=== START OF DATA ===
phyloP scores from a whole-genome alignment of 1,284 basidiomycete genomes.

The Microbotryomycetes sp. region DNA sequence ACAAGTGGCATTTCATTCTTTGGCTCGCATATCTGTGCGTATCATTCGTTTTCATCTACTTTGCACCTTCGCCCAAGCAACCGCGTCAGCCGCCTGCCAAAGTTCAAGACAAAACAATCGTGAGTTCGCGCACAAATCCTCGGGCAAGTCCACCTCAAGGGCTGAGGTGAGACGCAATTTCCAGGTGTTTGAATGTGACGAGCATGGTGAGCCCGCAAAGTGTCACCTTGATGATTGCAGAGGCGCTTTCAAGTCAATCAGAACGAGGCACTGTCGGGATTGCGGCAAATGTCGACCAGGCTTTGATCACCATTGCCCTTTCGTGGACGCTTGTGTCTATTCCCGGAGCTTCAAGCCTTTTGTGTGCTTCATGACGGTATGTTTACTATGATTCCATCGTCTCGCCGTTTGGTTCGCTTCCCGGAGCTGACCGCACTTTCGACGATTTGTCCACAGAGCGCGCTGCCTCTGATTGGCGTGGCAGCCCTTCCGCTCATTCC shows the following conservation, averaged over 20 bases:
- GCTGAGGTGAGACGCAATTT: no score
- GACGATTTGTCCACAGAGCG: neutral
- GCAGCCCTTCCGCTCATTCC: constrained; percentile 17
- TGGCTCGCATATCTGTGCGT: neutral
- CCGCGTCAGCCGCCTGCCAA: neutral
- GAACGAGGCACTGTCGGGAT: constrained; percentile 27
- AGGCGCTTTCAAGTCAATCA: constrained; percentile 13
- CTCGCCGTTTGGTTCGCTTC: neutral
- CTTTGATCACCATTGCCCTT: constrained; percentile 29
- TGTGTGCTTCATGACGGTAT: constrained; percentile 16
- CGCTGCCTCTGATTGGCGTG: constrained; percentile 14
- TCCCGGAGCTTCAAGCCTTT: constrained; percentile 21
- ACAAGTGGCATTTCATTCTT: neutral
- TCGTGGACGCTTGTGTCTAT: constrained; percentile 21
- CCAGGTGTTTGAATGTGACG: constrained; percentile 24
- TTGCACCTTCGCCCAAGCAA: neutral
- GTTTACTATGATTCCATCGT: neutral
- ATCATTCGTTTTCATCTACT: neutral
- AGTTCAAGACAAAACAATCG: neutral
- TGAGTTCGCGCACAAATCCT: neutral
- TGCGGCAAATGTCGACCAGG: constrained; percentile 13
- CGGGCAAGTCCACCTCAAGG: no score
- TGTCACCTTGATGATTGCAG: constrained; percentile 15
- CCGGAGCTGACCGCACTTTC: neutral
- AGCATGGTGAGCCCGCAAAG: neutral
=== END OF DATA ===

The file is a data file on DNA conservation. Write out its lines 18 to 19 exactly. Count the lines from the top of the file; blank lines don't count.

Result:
- TTGCACCTTCGCCCAAGCAA: neutral
- GTTTACTATGATTCCATCGT: neutral